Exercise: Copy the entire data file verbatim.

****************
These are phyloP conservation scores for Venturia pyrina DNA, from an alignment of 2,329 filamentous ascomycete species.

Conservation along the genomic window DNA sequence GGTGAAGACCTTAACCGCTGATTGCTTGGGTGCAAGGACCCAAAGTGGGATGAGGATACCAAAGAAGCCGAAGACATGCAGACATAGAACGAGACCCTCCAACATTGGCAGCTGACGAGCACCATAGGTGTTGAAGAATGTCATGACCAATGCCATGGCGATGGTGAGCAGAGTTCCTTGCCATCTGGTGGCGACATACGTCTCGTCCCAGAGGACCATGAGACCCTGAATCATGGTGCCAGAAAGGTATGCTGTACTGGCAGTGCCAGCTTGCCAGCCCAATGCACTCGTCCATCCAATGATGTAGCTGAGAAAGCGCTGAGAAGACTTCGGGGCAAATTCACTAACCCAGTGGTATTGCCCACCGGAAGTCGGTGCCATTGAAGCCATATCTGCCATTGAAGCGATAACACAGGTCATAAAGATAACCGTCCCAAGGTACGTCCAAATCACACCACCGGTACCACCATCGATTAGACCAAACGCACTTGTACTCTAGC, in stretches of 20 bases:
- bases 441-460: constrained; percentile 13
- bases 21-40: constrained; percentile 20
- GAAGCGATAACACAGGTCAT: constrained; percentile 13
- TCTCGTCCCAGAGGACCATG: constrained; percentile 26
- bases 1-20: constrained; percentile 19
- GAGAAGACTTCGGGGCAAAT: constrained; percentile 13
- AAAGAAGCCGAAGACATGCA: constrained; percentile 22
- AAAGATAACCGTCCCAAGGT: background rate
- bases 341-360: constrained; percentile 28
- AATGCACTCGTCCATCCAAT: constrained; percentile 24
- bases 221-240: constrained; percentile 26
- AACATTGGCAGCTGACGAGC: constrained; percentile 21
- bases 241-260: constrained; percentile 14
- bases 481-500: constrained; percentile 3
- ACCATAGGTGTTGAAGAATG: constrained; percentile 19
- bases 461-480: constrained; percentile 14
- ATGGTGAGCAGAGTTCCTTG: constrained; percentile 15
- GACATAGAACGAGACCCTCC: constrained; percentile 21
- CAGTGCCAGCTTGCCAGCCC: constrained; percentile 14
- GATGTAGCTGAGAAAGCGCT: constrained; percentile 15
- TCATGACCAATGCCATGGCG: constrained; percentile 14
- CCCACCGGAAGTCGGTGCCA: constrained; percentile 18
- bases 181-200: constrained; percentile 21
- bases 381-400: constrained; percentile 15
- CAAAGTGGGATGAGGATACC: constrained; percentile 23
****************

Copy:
These are phyloP conservation scores for Venturia pyrina DNA, from an alignment of 2,329 filamentous ascomycete species.

Conservation along the genomic window DNA sequence GGTGAAGACCTTAACCGCTGATTGCTTGGGTGCAAGGACCCAAAGTGGGATGAGGATACCAAAGAAGCCGAAGACATGCAGACATAGAACGAGACCCTCCAACATTGGCAGCTGACGAGCACCATAGGTGTTGAAGAATGTCATGACCAATGCCATGGCGATGGTGAGCAGAGTTCCTTGCCATCTGGTGGCGACATACGTCTCGTCCCAGAGGACCATGAGACCCTGAATCATGGTGCCAGAAAGGTATGCTGTACTGGCAGTGCCAGCTTGCCAGCCCAATGCACTCGTCCATCCAATGATGTAGCTGAGAAAGCGCTGAGAAGACTTCGGGGCAAATTCACTAACCCAGTGGTATTGCCCACCGGAAGTCGGTGCCATTGAAGCCATATCTGCCATTGAAGCGATAACACAGGTCATAAAGATAACCGTCCCAAGGTACGTCCAAATCACACCACCGGTACCACCATCGATTAGACCAAACGCACTTGTACTCTAGC, in stretches of 20 bases:
- bases 441-460: constrained; percentile 13
- bases 21-40: constrained; percentile 20
- GAAGCGATAACACAGGTCAT: constrained; percentile 13
- TCTCGTCCCAGAGGACCATG: constrained; percentile 26
- bases 1-20: constrained; percentile 19
- GAGAAGACTTCGGGGCAAAT: constrained; percentile 13
- AAAGAAGCCGAAGACATGCA: constrained; percentile 22
- AAAGATAACCGTCCCAAGGT: background rate
- bases 341-360: constrained; percentile 28
- AATGCACTCGTCCATCCAAT: constrained; percentile 24
- bases 221-240: constrained; percentile 26
- AACATTGGCAGCTGACGAGC: constrained; percentile 21
- bases 241-260: constrained; percentile 14
- bases 481-500: constrained; percentile 3
- ACCATAGGTGTTGAAGAATG: constrained; percentile 19
- bases 461-480: constrained; percentile 14
- ATGGTGAGCAGAGTTCCTTG: constrained; percentile 15
- GACATAGAACGAGACCCTCC: constrained; percentile 21
- CAGTGCCAGCTTGCCAGCCC: constrained; percentile 14
- GATGTAGCTGAGAAAGCGCT: constrained; percentile 15
- TCATGACCAATGCCATGGCG: constrained; percentile 14
- CCCACCGGAAGTCGGTGCCA: constrained; percentile 18
- bases 181-200: constrained; percentile 21
- bases 381-400: constrained; percentile 15
- CAAAGTGGGATGAGGATACC: constrained; percentile 23